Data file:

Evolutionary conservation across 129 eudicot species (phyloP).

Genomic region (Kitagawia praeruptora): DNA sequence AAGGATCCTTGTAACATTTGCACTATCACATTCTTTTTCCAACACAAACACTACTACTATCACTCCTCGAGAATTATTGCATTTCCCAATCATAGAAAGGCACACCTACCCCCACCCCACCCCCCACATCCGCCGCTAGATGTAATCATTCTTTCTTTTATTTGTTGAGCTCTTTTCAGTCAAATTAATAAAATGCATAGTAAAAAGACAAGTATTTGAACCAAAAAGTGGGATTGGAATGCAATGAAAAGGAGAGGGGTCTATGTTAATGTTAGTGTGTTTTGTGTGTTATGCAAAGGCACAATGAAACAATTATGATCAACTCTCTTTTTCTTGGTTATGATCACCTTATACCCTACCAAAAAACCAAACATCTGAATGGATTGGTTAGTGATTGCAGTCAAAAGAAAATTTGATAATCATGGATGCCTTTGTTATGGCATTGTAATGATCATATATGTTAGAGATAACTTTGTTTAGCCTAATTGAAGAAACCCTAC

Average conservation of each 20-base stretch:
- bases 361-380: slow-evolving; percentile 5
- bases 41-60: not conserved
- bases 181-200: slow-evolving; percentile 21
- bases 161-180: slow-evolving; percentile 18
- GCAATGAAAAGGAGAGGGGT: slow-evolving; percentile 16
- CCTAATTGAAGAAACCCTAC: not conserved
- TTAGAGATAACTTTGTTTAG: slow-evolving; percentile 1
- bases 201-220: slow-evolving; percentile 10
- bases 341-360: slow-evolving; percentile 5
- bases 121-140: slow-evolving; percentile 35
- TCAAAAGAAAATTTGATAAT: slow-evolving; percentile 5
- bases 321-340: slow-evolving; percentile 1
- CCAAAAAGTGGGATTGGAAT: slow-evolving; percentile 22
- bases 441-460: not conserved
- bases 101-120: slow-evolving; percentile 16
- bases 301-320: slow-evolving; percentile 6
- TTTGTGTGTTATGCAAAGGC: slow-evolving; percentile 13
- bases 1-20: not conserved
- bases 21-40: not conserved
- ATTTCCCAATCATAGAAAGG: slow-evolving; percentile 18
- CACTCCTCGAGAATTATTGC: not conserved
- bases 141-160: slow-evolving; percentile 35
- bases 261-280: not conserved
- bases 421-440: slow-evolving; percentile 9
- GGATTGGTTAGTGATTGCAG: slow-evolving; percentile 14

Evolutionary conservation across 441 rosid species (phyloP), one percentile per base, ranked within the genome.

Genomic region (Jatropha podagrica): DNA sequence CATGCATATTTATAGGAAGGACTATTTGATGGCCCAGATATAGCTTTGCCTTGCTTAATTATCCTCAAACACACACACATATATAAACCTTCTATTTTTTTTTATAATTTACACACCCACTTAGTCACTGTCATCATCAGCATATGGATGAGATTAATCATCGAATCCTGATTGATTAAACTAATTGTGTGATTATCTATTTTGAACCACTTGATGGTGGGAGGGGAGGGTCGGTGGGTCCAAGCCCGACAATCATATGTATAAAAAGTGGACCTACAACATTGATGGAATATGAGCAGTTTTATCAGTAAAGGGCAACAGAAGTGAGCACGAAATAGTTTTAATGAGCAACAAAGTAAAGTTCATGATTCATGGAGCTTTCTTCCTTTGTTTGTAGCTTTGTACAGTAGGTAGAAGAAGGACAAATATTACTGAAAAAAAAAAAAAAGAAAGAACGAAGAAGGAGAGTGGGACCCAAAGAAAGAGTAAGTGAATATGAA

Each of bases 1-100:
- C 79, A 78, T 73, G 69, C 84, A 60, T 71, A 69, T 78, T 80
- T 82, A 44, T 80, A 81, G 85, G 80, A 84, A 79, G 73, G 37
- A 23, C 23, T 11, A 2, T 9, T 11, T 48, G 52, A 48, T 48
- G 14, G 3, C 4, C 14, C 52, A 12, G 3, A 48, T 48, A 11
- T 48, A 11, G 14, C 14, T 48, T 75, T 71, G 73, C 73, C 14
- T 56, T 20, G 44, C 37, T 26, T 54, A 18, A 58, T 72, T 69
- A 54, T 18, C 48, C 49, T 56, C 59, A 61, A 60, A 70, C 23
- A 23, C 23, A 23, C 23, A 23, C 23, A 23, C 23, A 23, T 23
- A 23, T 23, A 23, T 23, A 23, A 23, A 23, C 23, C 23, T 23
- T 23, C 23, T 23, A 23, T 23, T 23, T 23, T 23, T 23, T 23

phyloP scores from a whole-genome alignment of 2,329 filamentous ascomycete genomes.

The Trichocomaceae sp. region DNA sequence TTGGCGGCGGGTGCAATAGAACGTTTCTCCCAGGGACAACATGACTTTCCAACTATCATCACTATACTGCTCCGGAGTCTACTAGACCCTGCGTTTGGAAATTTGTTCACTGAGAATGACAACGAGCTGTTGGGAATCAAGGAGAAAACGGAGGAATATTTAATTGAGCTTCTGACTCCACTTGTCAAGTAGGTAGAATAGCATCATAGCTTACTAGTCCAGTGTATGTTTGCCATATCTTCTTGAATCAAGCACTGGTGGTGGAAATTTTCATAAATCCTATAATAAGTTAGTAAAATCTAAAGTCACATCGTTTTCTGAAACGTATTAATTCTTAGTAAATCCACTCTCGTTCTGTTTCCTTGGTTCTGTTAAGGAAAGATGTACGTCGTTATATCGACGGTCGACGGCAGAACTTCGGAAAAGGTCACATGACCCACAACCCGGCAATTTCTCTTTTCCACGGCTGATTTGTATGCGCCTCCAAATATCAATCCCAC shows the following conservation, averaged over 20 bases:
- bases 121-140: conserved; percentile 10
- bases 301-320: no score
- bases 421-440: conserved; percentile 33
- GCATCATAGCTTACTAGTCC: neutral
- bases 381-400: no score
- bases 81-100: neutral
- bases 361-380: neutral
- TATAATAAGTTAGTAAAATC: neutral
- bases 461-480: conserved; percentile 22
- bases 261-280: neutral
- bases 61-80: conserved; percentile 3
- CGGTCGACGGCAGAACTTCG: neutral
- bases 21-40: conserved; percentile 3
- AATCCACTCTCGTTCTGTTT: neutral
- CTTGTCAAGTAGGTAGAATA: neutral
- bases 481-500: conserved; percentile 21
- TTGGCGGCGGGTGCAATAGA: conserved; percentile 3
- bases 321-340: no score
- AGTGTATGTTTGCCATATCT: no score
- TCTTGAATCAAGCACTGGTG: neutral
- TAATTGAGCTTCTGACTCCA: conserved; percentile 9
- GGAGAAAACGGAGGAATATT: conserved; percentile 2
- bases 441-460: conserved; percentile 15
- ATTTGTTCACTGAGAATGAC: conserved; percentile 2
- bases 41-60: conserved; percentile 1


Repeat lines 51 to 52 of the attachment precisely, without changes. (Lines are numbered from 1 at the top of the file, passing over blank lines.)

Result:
- TATAATAAGTTAGTAAAATC: neutral
- bases 461-480: conserved; percentile 22